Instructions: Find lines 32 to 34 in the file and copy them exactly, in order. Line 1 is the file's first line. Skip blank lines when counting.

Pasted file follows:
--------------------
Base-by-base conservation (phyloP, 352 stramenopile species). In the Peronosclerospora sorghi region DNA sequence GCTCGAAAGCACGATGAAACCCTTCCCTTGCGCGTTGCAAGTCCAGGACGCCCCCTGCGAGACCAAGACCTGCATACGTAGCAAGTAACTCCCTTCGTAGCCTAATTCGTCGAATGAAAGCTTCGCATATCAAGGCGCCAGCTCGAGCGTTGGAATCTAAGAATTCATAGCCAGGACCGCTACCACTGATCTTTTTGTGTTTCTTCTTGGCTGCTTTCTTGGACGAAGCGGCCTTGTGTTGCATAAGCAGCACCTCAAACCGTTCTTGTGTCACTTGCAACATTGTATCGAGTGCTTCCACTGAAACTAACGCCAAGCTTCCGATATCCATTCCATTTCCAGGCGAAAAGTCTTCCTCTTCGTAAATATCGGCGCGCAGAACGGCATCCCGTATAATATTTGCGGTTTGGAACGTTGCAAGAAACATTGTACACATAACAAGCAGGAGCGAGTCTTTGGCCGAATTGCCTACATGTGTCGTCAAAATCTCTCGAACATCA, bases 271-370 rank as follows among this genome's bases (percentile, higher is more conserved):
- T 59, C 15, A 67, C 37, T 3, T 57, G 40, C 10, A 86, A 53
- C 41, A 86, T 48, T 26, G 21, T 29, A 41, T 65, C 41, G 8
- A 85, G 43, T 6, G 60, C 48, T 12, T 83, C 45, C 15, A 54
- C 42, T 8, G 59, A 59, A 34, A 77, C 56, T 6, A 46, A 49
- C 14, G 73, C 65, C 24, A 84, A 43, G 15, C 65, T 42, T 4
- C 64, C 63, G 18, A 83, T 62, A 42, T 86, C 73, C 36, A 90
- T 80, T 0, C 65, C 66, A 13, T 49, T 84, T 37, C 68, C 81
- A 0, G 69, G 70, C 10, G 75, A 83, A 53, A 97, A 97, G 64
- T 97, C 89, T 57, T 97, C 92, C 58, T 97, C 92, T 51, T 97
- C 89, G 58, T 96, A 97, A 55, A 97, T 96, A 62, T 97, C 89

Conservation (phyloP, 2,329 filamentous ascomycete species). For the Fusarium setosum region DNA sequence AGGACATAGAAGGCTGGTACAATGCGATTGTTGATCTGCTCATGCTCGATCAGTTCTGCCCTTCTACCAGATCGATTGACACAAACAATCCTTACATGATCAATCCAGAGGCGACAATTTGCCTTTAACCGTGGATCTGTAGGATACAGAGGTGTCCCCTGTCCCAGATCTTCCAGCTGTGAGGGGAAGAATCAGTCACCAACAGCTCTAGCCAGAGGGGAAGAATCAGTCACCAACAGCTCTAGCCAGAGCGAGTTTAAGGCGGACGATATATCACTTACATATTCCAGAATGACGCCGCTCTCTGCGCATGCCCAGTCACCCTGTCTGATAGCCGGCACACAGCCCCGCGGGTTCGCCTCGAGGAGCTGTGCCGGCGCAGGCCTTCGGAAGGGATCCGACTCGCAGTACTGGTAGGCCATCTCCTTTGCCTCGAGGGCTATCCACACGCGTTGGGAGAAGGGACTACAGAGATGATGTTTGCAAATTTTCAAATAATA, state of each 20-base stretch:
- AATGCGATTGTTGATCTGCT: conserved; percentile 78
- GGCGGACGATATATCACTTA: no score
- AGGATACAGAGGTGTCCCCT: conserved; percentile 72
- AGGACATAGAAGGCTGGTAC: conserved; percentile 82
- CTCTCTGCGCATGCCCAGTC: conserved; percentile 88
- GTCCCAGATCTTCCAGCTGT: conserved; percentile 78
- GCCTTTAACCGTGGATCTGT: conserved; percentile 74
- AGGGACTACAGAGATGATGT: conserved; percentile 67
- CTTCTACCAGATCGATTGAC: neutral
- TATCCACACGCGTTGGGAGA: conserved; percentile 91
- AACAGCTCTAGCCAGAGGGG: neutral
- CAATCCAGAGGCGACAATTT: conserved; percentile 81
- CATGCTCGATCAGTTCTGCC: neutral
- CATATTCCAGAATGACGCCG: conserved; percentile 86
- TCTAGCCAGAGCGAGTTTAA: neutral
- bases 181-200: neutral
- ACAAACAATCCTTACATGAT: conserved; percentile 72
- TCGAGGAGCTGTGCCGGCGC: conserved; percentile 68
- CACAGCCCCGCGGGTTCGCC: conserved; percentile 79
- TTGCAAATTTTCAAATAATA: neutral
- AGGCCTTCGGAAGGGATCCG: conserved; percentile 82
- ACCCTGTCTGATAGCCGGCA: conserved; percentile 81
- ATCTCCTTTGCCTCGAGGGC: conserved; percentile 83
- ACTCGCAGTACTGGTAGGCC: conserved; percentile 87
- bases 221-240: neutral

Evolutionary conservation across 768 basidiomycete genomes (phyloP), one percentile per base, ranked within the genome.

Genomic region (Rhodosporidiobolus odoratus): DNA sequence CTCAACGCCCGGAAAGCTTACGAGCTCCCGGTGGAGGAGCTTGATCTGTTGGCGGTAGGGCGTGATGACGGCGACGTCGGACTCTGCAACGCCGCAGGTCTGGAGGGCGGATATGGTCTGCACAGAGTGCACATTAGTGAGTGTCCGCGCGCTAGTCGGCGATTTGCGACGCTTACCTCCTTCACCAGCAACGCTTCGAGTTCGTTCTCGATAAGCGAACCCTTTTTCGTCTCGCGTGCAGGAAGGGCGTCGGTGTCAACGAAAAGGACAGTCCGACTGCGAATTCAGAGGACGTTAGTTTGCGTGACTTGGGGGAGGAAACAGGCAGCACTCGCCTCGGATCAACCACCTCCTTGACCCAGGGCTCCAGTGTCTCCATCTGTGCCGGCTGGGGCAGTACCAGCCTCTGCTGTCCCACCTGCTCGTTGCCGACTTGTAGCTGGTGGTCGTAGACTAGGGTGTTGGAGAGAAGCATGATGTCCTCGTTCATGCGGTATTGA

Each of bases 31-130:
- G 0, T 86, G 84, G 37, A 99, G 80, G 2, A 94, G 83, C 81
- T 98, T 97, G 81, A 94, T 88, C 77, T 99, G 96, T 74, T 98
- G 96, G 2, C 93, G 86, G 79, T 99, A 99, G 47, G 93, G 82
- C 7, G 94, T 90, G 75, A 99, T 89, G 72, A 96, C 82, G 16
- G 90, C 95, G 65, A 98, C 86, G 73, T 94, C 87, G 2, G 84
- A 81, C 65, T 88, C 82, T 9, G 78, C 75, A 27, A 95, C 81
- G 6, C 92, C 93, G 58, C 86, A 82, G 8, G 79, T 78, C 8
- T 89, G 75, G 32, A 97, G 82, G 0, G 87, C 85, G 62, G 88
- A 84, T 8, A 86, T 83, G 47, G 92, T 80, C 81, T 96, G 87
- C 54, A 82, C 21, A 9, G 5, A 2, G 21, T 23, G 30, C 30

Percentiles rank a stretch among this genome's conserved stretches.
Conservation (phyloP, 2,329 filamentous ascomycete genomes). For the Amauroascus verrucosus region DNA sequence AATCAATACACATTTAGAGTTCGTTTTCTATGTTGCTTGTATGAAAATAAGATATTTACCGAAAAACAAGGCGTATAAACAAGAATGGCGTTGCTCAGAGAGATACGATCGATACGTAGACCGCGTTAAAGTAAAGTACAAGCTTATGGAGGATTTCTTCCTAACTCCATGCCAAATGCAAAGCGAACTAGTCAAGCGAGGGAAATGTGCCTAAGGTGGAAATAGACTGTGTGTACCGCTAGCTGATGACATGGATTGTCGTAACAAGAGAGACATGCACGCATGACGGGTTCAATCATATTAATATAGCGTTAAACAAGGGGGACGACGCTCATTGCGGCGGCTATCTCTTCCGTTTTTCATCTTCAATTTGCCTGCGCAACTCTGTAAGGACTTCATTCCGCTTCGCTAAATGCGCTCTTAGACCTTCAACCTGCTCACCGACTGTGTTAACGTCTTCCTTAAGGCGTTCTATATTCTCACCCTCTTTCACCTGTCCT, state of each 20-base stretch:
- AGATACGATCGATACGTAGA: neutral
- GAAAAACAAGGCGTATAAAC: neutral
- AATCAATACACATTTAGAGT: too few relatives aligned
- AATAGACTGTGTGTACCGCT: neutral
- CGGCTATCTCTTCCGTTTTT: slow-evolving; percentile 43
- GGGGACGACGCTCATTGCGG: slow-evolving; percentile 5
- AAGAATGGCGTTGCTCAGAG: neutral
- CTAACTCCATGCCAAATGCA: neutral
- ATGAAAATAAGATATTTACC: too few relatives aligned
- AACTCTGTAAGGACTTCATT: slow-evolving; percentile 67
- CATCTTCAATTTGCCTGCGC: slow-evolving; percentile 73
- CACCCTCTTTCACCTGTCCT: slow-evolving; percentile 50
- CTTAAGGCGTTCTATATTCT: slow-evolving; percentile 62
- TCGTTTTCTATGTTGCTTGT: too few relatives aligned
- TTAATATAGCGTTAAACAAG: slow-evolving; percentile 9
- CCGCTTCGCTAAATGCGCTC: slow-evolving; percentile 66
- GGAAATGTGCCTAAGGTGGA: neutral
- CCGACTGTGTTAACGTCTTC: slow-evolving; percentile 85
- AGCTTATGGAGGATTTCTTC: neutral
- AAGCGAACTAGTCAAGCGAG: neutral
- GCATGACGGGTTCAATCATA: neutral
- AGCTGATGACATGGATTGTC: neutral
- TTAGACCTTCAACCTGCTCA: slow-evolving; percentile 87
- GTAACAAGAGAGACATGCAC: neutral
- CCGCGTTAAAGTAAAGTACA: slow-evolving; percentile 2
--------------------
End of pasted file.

- TTGCAAATTTTCAAATAATA: neutral
- AGGCCTTCGGAAGGGATCCG: conserved; percentile 82
- ACCCTGTCTGATAGCCGGCA: conserved; percentile 81